Article: Orange County exports Asian American churches to the world

DJ_ChuangA recent article was released in the Orange County Register featuring DJ Chuang.  Here’s an excerpt from the article, written by Jim Hinch:

“I’m an experimenter,” Chuang said. “My heart is in the church, the Asian American church. But church is not known for being a place of research and development.”

Chuang left formal ministry and became a consultant, working for churches, parachurch organizations and Christian nonprofits, always aiming to help Asian American Christians become more digitally savvy and culturally responsive.

He’s helping Brea’s Ambassador Church expand its network of sister churches and advising La Mirada’s Talbot Seminary as it develops one of America’s first doctoral programs in Asian American ministry.

Chuang is a manic presence, especially online. He was, he says, the first person in Orange County to sign up for Twitter seven years ago (a distinction confirmed by the rankings website Twitaholic). He tweets throughout each day, blogs, produces a weekly podcast and talks by phone, Skype and Google Chat with a nationwide roster of church leaders. Callers make appointments via an interactive scheduler on Chuang’s website.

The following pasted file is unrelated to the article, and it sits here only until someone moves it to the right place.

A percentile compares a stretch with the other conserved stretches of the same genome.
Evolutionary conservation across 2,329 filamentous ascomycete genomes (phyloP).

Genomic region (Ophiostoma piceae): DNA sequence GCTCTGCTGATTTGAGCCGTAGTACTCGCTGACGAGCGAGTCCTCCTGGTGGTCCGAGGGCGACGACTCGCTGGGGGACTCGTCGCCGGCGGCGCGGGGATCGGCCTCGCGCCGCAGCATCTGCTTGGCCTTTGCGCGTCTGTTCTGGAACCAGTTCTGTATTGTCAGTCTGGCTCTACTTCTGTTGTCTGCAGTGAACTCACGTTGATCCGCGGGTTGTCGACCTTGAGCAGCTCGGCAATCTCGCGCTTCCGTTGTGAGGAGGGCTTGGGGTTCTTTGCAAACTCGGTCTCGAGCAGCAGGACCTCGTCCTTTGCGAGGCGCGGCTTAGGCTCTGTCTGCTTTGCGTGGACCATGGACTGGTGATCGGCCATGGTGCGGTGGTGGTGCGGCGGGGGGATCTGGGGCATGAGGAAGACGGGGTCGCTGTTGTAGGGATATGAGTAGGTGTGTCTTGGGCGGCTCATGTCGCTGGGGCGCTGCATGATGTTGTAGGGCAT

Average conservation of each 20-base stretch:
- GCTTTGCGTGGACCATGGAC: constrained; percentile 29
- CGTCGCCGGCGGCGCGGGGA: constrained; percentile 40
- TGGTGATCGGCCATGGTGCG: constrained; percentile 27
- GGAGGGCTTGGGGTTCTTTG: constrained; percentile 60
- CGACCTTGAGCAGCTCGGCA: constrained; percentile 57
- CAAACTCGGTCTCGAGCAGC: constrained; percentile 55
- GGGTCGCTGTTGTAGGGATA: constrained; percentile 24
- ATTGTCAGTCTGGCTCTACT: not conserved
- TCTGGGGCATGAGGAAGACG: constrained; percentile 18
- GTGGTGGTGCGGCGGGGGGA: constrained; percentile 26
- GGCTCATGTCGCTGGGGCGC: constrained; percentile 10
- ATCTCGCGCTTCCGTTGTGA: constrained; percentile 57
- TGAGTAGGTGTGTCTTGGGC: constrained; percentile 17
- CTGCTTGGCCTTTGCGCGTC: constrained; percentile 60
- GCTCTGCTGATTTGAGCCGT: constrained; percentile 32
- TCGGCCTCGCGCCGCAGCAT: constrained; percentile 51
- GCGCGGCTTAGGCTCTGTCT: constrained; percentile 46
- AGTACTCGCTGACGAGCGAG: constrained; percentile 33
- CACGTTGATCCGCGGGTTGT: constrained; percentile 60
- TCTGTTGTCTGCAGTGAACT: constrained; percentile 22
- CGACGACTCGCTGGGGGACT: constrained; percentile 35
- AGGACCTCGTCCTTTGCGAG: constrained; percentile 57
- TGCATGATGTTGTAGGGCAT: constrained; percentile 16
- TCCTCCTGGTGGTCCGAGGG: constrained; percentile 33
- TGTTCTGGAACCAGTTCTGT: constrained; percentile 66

Last year, Chuang traveled 35,839 miles in 74 days on 16 trips to conferences and meetings. This information comes from the Chuang family Christmas card, which also details the number of followers (7,000) Chuang has on Twitter and the number of reward points he earned last year at Starbucks (50).

Since 2005, Chuang has edited two books on Asian American ministry, produced a report on current trends in Asian American churches, written 23 magazine articles and made 28 presentations at church conferences and seminars – achievements tabulated, in chronological order, on Chuang’s website.

Chuang has bipolar disorder. He has been successfully treated for the condition since 2001. But he attributes his numerous career changes and intellectual restlessness, in part, to manic episodes.

His periods of depression, he said, brought him near suicide. And they convinced him that helping Asian American churches become more culturally inclusive is tantamount to a life-or-death calling.

“It’s very hard for Asians to talk about their weaknesses,” Chuang said, explaining why he waited years before publicly acknowledging his condition and seeking treatment.

Chuang said traditional Asian American churches are especially inhospitable to painful personal problems because many Asian cultures prize a veneer of stoic hard work and moral respectability.

“I want to bring churches into a place to deal more honestly with the real person,” Chuang said.

“I would like to see Asian Americans become more healthy and whole as people.”

To read the full article on the Orange County Register website, visit here.

Also, DJ gave an inspiring talk at Urbana 12’s PANA lounge, called: “Step Up, Speak Up, Live It Up,” which you can find in transcript and audio format on his website, or in video format on Intervarsity Asian American Ministries’ website.

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Jeremy Lin, The Civil Rights Movement, & The Empowerment of Voice

I am going to make some bold statements here, that you will probably think are crazy.  But hear me out.